Facebook Has Russert and College Coeds in Hot Water

Ask a college student what Facebook.com is and expect one of these responses: "Oh, my God, I'm obsessed with it" or the ever-popular "It's taken over my life."

By: Kim Forrest

More than 9 million students--including about 100,000 in the DC/Baltimore area--have logged on to the Web site, creating profiles of themselves and posting pictures. While it's mostly harmless fun, it's trouble for university administrators.

The George Washington University student paper, the Hatchet, reports that a dorm adviser tried to punish students whose pictures on Facebook appeared to show them smoking marijuana. While the students weren't reprimanded, because of lack of proof, other schools have used the Facebook to catch students in the act.

Chris Hughes of Facebook says colleges can do this: "It's certainly not what we designed Facebook to be used for, but there's not much we can do about it."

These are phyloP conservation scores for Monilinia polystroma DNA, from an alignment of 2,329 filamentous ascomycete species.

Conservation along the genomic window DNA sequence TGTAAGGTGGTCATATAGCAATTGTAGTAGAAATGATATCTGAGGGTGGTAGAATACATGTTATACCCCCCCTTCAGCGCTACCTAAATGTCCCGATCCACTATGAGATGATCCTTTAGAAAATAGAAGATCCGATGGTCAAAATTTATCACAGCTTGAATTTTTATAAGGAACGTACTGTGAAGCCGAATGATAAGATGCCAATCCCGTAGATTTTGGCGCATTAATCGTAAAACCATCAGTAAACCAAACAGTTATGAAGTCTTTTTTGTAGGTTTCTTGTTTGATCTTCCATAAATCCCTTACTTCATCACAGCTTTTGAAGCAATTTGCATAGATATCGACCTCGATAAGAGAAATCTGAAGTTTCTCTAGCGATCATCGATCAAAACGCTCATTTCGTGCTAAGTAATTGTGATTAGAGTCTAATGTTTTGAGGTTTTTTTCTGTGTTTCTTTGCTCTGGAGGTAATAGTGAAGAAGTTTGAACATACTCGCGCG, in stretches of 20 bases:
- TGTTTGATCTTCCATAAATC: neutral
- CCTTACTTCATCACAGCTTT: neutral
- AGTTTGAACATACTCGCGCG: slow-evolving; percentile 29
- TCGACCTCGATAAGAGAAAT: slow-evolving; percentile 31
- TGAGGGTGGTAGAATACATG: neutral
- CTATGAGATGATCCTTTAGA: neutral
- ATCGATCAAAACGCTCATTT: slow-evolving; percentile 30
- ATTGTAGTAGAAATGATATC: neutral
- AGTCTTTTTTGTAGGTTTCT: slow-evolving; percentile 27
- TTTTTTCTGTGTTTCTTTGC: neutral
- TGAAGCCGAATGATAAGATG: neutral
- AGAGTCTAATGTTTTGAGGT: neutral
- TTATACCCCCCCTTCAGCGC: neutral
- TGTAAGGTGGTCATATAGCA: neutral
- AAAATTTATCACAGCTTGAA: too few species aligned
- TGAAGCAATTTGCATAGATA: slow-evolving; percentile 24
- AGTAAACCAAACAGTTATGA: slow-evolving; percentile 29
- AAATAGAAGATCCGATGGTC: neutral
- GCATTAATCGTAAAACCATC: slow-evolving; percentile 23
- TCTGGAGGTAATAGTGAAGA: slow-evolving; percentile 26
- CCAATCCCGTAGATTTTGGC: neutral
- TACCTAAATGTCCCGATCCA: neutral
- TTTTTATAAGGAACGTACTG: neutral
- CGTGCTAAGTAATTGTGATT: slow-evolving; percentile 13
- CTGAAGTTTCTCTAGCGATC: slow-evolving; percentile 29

For college-age children of celebrities, the Facebook can cause unwanted attention. Luke Russert, son of NBC's Tim Russert and a Boston College student, got into trouble when Gawker.com picked up his Facebook photo--Luke in a hot tub surrounded by scantily clad coeds. The profile was quickly taken down. Phil Alito, son of Supreme Court nominee Samuel Alito, also had a profile up, blogger Wonkette revealed. It soon disappeared. Complicating matters, fake profiles have been created for everyone from first twin Jenna Bush to missing teen Natalee Holloway.

By changing their privacy settings, students on the Facebook can keep questionable pictures away from university administrators. Might be a smart idea for those college freshmen with photo albums titled "DRUNK PICS!!!!!"